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Home   About AST   Education   Meetings & Events   Public Policy   Contact Us   Jan. 17, 2013

 



5-year outcomes in living donor kidney transplants with a positive crossmatch
American Journal of Transplantation (subscription required)    Share    Share on FacebookTwitterShare on LinkedinE-mail article
Renal transplant candidates with high levels of donor-specific anti-HLA antibodies have low transplantation rates and high mortality rates on dialysis. Using desensitization protocols, good short-term outcomes are possible in "positive crossmatch kidney transplants (+XMKTx)," but long-term outcome data are lacking. The aim of the current study was to determine actual 5-year graft outcomes of +XMKTx. More

 SOCIETY NEWS


CEOT: Early registration discounts end soon
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Registration rates for the first annual Cutting Edge of Transplantation (CEOT) meeting increase after January 24; be sure to register soon! Join us Feb. 14-16 in Scottsdale, Arizona, to discuss the topics surrounding B cells and antibodies. With more than 30 talks from experts in the field of transplantation, CEOT promises to be an exciting and informative event.

Live and on-demand webinars free for AST members
AST    Share    Share on FacebookTwitterShare on LinkedinE-mail article
AST offers two distinct webinar series for convenient online education catering to a wide audience; both are free to members and available for a fee to non-members. Visit a-s-t.org/T3 for the Timely Topics in Transplantation on-demand webinar series, and a-s-t.org/business for the live monthly Business of Transplantation webinar series (presented by the AST Transplant Administrators COP).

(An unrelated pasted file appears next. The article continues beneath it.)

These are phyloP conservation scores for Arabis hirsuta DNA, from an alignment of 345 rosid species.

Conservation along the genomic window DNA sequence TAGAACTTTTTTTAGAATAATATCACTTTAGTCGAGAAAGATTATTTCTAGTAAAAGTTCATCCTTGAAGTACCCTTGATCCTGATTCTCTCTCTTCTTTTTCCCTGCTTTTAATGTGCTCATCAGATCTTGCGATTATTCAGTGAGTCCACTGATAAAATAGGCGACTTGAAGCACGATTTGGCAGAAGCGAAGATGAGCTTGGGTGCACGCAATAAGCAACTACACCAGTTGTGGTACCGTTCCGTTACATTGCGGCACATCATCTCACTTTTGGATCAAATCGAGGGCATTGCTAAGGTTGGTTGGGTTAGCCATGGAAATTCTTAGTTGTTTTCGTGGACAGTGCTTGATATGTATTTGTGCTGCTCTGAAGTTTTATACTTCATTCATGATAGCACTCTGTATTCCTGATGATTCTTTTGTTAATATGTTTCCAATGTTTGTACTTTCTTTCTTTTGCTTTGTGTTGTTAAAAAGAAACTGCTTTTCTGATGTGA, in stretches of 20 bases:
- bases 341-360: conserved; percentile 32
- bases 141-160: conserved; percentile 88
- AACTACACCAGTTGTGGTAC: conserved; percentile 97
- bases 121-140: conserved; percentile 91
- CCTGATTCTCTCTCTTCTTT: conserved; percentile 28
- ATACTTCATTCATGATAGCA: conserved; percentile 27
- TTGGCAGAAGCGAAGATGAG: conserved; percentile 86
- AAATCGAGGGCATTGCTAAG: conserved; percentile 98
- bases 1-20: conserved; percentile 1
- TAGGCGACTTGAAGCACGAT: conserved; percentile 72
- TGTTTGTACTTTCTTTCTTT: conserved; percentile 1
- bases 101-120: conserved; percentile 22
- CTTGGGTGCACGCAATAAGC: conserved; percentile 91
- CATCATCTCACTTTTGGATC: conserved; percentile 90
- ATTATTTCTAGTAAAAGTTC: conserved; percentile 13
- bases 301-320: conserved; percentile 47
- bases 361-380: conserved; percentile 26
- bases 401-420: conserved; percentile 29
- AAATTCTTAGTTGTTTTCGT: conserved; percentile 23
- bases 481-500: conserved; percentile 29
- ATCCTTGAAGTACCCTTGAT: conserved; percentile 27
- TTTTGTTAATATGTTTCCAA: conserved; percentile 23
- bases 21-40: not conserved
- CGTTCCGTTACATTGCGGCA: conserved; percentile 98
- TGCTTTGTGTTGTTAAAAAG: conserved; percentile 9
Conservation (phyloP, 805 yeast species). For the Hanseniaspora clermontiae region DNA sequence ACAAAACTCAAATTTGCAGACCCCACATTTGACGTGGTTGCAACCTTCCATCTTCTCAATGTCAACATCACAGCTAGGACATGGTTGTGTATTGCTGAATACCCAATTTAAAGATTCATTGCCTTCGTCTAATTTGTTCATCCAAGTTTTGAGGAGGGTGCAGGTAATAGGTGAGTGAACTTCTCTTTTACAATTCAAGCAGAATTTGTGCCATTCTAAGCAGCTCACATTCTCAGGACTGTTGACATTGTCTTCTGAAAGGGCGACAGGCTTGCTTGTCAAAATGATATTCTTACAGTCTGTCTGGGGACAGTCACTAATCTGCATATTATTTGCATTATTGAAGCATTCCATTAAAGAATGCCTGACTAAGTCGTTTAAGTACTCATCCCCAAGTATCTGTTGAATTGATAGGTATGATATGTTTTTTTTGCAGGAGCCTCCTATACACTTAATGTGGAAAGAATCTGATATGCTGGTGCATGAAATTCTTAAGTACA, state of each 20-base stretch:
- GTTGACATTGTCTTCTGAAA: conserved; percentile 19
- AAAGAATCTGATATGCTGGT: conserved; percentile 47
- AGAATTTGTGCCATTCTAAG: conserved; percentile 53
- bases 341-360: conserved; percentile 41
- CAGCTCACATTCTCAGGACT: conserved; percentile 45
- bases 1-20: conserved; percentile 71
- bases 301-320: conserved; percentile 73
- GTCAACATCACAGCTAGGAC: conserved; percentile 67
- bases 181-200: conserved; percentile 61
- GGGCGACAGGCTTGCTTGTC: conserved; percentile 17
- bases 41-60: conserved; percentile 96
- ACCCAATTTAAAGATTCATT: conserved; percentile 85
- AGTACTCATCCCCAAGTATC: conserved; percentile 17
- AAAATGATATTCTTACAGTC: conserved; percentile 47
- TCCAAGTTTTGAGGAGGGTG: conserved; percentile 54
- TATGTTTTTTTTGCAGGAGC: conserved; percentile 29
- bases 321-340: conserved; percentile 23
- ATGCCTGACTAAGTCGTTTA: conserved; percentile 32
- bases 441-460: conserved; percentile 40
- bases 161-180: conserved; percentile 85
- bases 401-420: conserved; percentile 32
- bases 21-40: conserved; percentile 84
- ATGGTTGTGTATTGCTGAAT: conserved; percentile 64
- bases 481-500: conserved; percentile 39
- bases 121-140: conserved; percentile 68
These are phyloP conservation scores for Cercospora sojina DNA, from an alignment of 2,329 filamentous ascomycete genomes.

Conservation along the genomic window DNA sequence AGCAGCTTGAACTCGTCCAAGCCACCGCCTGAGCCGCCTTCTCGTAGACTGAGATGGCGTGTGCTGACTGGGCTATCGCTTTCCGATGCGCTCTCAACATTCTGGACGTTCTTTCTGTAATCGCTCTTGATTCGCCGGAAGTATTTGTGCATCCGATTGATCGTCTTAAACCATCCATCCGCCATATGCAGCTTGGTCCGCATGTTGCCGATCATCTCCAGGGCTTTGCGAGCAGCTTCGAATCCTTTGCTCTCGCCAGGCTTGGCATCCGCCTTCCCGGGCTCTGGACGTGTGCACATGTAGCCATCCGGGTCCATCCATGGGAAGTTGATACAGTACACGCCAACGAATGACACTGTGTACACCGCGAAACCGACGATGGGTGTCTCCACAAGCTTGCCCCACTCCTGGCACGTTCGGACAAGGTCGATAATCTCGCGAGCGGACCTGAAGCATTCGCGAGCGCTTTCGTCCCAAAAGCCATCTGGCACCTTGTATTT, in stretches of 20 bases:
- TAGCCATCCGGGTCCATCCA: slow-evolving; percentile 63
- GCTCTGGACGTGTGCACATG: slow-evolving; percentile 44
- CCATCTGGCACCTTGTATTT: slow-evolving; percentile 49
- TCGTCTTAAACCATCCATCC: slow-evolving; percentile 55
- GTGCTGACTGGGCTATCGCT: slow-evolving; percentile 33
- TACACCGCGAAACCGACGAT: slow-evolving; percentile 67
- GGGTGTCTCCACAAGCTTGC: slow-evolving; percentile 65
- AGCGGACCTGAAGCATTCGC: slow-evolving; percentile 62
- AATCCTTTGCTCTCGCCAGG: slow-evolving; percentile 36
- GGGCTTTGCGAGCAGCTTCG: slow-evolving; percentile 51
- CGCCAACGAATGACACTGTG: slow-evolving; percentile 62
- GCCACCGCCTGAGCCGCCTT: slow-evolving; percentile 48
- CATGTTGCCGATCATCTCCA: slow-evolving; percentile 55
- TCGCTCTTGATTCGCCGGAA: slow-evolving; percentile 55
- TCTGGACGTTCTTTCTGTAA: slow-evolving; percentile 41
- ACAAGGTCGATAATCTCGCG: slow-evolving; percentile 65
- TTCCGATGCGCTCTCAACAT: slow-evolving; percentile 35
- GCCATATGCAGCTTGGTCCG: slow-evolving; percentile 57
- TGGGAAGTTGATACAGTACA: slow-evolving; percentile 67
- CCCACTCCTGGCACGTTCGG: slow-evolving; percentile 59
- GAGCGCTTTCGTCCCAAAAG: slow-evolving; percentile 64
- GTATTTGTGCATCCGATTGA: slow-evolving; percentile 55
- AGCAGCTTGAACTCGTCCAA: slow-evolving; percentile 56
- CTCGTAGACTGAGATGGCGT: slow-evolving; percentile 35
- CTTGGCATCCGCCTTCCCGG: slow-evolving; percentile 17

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Antibody mediated rejection in liver transplantation meeting March 2013 in Dallas
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Antibody mediated rejection is a well known and feared entity in all solid organ transplants – except the liver. Previous studies and literature regarding liver allografts have been inconsistent, and mounting evidence has shown the pathologic potential of DSA in liver and SLKT recipients. The goal of this conference is to bring about a meeting of the minds to define AMR in liver transplantation and forge a path for future research in this burgeoning area of research. Program information is available at www.DallasAMR.com. To register visit https://www.regonline.com/DallasAMR.

 TRANSPLANT NEWS


The rise of Clostridium difficile infection in lung transplant recipients in the modern era
Clinical Transplantation (subscription required)    Share    Share on FacebookTwitterShare on LinkedinE-mail article